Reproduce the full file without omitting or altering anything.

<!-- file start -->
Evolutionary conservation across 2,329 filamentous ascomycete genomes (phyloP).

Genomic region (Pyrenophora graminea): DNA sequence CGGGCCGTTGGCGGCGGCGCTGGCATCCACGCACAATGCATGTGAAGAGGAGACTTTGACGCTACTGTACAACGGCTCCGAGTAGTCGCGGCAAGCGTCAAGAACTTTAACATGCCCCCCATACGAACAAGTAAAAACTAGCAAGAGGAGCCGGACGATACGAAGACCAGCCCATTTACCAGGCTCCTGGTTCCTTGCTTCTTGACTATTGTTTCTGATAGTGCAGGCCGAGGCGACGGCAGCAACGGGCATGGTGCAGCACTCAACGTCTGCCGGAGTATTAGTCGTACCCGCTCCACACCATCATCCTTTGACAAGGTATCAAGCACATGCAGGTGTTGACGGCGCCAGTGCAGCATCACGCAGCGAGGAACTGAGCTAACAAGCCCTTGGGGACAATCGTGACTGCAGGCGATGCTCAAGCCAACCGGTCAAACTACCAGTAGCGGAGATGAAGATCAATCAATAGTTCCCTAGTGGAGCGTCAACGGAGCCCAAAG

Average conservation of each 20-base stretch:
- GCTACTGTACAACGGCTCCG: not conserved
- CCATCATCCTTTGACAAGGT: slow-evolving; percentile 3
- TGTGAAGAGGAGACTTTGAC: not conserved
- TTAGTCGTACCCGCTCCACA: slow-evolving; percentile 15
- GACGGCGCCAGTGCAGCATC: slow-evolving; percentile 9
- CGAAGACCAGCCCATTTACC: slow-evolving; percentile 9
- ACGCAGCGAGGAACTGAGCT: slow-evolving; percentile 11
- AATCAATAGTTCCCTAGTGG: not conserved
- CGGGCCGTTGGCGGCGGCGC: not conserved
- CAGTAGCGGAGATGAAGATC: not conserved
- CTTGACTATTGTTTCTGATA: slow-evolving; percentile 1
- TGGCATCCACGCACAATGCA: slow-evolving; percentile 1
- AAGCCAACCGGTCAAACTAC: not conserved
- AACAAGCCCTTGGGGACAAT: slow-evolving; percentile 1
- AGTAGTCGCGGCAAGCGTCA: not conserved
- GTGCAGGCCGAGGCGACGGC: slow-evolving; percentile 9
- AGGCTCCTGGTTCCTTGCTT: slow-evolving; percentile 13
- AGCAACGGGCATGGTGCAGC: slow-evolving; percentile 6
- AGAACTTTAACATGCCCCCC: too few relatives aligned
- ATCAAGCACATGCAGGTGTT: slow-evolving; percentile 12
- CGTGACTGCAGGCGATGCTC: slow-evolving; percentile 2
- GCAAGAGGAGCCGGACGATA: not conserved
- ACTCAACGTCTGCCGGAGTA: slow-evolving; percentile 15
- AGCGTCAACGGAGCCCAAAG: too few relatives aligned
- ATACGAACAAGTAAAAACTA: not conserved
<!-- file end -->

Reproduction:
Evolutionary conservation across 2,329 filamentous ascomycete genomes (phyloP).

Genomic region (Pyrenophora graminea): DNA sequence CGGGCCGTTGGCGGCGGCGCTGGCATCCACGCACAATGCATGTGAAGAGGAGACTTTGACGCTACTGTACAACGGCTCCGAGTAGTCGCGGCAAGCGTCAAGAACTTTAACATGCCCCCCATACGAACAAGTAAAAACTAGCAAGAGGAGCCGGACGATACGAAGACCAGCCCATTTACCAGGCTCCTGGTTCCTTGCTTCTTGACTATTGTTTCTGATAGTGCAGGCCGAGGCGACGGCAGCAACGGGCATGGTGCAGCACTCAACGTCTGCCGGAGTATTAGTCGTACCCGCTCCACACCATCATCCTTTGACAAGGTATCAAGCACATGCAGGTGTTGACGGCGCCAGTGCAGCATCACGCAGCGAGGAACTGAGCTAACAAGCCCTTGGGGACAATCGTGACTGCAGGCGATGCTCAAGCCAACCGGTCAAACTACCAGTAGCGGAGATGAAGATCAATCAATAGTTCCCTAGTGGAGCGTCAACGGAGCCCAAAG

Average conservation of each 20-base stretch:
- GCTACTGTACAACGGCTCCG: not conserved
- CCATCATCCTTTGACAAGGT: slow-evolving; percentile 3
- TGTGAAGAGGAGACTTTGAC: not conserved
- TTAGTCGTACCCGCTCCACA: slow-evolving; percentile 15
- GACGGCGCCAGTGCAGCATC: slow-evolving; percentile 9
- CGAAGACCAGCCCATTTACC: slow-evolving; percentile 9
- ACGCAGCGAGGAACTGAGCT: slow-evolving; percentile 11
- AATCAATAGTTCCCTAGTGG: not conserved
- CGGGCCGTTGGCGGCGGCGC: not conserved
- CAGTAGCGGAGATGAAGATC: not conserved
- CTTGACTATTGTTTCTGATA: slow-evolving; percentile 1
- TGGCATCCACGCACAATGCA: slow-evolving; percentile 1
- AAGCCAACCGGTCAAACTAC: not conserved
- AACAAGCCCTTGGGGACAAT: slow-evolving; percentile 1
- AGTAGTCGCGGCAAGCGTCA: not conserved
- GTGCAGGCCGAGGCGACGGC: slow-evolving; percentile 9
- AGGCTCCTGGTTCCTTGCTT: slow-evolving; percentile 13
- AGCAACGGGCATGGTGCAGC: slow-evolving; percentile 6
- AGAACTTTAACATGCCCCCC: too few relatives aligned
- ATCAAGCACATGCAGGTGTT: slow-evolving; percentile 12
- CGTGACTGCAGGCGATGCTC: slow-evolving; percentile 2
- GCAAGAGGAGCCGGACGATA: not conserved
- ACTCAACGTCTGCCGGAGTA: slow-evolving; percentile 15
- AGCGTCAACGGAGCCCAAAG: too few relatives aligned
- ATACGAACAAGTAAAAACTA: not conserved